RNA isolation and detection of Hsa-miR-154. Total RNA was isolated from two human breast tissue cell lines (MCF7 as breast cancer) and (MCF10A as a non-cancer) using the miRNeasy Mini Kit (reference 217004, Qiagen, CA). A complementary DNA (cDNA) conversion for each of the cell lines was done using an NCode kit (Invitrogen™ MIRQ100). To determine levels of mature micro RNA, polyadenylated mature micro RNA sequences were first generated and converted to cDNA using the NCode miRNA First-Strand cDNA Synthesis Kit (Invitrogen). The cDNA was then amplified using a custom hsa-miR-154 specific forward primer. Sequences for the forward and reverse primers used to detect hsa-miR-154 precursors were 50- AGC AGC ATT GTA CAG GGC TAT CA-30 and 50 - TAG GTT ATC CGT GTT GCC TTC G-30 respectively. A universal reverse primer targeting on the polyadenylated region of the miRNA was also used. Mature miRNA levels in cancer cell lines relative to normal cells were assessed using the delta delta CT (2-ΔΔCT ) method with normalization to U6B in which ∆∆CT = (CT miRNA − CT U6) target − (CT miRNA − CT U6) control (21). All quantitative PCR reactions were conducted in triplicate on an ABI 7500 Fast Real-Time PCR instrument (Applied Biosystems) using the QuantiFast SYBR Green PCR Kit (QIAGEN). The qPCR was run in two stages. Initial denaturation was 3 min at 95 degrees Celsius. Denaturation was 40 cycles of 3 seconds at 95 degrees Celsius and annealing and elongation (data collection) was 40 cycles of 30 seconds at 60 degrees Celsius. A dissociation step was added to check for primer-dimer activity.
Cell proliferation assay. A 4-day hsa-miR-154 transfection cell proliferation assay was done in triplicate for both the MCF-7 breast cancer cell line and MCF-10a normal breast cell line. MCF-7 cells were cultured in Dublecco’s Modified Eagle Medium supplemented with 10% heat-inactivated Fetal Bovine Serum. MCF10-a cells were cultured with Mammary Epithelial cell Growth Medium. Cells were transfected with a hsa-miR-154 mimic, or a scrambled negative control (Qiagen) using the Lipofectamine RNAiMAX transfection reagent (Invitrogen), according to the manufacturer’s protocol. Briefly, 4 µl of 10 µM hsa-miR-154 mimic, or negative control was mixed with 0.1 µl of RNAiMAX reagent in 20 µl of OPTI-MEM (Invitrogen) and was used for each well. The complex was then added into a 98-well plate and incubated for 20 minutes at room temperature. Approximately 100 µl of 30 cells/µl were then seeded into each well dish for a total volume of 120 µl. 20 µl of MTS solution per well was then added in the dark room hood and incubated for 2 hours at 37° C before measuring a baseline cell concentration. MTS was similarly added to a new row every day for 4 days.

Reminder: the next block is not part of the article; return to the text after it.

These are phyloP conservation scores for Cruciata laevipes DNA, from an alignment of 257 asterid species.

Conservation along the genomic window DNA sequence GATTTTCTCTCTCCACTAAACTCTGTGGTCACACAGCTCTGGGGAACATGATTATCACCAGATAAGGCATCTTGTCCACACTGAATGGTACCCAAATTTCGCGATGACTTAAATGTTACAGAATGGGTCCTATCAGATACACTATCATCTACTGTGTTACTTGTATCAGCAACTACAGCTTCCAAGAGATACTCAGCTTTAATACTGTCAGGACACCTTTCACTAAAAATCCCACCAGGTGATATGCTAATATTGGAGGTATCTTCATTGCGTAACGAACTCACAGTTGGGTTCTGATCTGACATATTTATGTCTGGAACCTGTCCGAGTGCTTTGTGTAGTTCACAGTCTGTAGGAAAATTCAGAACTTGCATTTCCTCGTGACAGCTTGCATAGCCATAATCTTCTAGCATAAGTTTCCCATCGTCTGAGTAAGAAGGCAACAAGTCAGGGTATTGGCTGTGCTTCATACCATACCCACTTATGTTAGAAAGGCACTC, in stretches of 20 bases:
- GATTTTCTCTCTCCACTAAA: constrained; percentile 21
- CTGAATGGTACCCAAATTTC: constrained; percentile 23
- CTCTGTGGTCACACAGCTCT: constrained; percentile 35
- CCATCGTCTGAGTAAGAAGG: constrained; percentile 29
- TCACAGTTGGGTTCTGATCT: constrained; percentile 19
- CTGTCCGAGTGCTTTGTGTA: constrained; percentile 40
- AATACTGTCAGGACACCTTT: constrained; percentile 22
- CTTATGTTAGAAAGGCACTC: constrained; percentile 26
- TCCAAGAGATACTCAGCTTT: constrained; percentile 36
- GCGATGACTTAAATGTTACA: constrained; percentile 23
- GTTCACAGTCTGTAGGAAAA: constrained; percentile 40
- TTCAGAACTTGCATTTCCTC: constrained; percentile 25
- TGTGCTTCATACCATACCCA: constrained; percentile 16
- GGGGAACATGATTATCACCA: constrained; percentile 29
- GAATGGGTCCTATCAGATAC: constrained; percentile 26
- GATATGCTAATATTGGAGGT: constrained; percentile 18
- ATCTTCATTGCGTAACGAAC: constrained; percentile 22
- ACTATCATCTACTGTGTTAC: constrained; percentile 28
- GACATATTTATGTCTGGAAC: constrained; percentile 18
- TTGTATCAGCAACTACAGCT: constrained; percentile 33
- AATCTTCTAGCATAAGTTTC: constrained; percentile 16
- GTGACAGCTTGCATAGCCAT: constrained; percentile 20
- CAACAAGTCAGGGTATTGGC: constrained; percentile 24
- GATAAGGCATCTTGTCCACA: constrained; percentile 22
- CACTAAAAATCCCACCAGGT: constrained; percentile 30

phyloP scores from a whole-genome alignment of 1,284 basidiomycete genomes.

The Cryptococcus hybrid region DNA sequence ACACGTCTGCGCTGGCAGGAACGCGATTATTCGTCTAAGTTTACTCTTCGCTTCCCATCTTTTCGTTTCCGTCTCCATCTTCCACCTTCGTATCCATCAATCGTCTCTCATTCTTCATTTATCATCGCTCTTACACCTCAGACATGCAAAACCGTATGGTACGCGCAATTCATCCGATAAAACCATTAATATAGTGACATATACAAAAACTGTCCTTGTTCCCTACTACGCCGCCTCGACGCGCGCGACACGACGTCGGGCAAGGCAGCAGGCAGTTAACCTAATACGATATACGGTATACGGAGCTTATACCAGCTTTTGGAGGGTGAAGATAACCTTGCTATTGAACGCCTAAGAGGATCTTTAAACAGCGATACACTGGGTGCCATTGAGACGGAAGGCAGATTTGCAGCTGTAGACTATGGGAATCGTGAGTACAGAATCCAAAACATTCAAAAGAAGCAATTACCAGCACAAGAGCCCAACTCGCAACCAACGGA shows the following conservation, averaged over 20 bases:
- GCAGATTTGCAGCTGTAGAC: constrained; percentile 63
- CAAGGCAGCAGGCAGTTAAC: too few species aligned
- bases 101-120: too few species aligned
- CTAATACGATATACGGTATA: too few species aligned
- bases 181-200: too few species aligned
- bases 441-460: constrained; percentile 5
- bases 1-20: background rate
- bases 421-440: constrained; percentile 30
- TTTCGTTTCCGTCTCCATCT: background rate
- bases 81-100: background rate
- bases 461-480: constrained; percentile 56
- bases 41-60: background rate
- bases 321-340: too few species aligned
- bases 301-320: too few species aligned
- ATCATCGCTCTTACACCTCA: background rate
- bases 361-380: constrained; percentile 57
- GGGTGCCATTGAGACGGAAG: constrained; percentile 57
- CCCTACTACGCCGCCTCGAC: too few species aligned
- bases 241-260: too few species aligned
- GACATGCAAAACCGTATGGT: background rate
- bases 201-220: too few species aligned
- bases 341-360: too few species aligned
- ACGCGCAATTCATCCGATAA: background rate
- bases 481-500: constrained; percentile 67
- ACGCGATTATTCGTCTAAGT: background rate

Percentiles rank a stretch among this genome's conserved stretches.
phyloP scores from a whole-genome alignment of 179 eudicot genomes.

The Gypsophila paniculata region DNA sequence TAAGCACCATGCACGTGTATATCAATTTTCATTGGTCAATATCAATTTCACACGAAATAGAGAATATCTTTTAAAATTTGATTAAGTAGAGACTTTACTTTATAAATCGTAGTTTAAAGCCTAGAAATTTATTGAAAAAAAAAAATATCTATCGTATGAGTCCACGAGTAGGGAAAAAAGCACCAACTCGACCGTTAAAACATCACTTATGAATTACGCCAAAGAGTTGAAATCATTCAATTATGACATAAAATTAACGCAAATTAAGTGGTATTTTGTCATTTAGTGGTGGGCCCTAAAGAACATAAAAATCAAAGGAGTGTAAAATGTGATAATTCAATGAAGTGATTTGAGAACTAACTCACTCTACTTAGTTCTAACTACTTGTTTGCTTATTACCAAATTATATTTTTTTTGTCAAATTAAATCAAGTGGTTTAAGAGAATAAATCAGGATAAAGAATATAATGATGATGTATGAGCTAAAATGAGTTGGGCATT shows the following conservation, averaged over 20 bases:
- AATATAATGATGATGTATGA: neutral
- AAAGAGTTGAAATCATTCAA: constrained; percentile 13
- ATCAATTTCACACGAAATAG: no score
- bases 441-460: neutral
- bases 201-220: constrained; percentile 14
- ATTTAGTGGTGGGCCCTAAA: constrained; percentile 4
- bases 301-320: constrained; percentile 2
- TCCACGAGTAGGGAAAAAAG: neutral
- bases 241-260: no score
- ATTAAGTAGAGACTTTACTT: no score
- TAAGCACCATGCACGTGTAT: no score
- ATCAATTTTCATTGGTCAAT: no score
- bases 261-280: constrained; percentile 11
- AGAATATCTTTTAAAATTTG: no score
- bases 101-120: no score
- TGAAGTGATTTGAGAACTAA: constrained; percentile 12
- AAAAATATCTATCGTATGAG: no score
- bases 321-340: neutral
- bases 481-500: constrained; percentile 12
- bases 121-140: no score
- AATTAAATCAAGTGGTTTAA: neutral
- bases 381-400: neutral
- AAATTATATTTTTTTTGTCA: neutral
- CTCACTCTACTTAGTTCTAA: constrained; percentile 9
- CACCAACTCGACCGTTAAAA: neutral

Bioinformatic search for Hsa-miR-154 binding sites in circadian genes. A target screening was completed using miRecords software to observe likely interactions by screening potential untranslated region (UTR) binding sites between 58 miRNA identified in the differential screen and the ten core circadian clock genes CLOCK, CRY1, CRY2, PER1, PER2, PER3, BMAL1, NPAS2, CSNK1E and TIMELESS (22). Seven target prediction algorithms were originally used to obtain the results: DIANA-microT, miRanda, MirTarget2, PicTar, PITA, NB MiRTar, Targetscan, and RNAhybrid. Prospective binding sites were predicted according to the number of base pair matches to the 50 miRNA seed region, the degree of compensatory 30 nonseed matches, and the number and nature of mismatched pairs (miRanda, TargetScan/TargetScanS, and PITA), as well as thermodynamic stability (miRanda and RNAhybrid). Results from RNAhybrid were excluded from the dataset because they were almost universally positive. Of the identified 58 micro RNAs, 12 were not recognized by the miRecords database.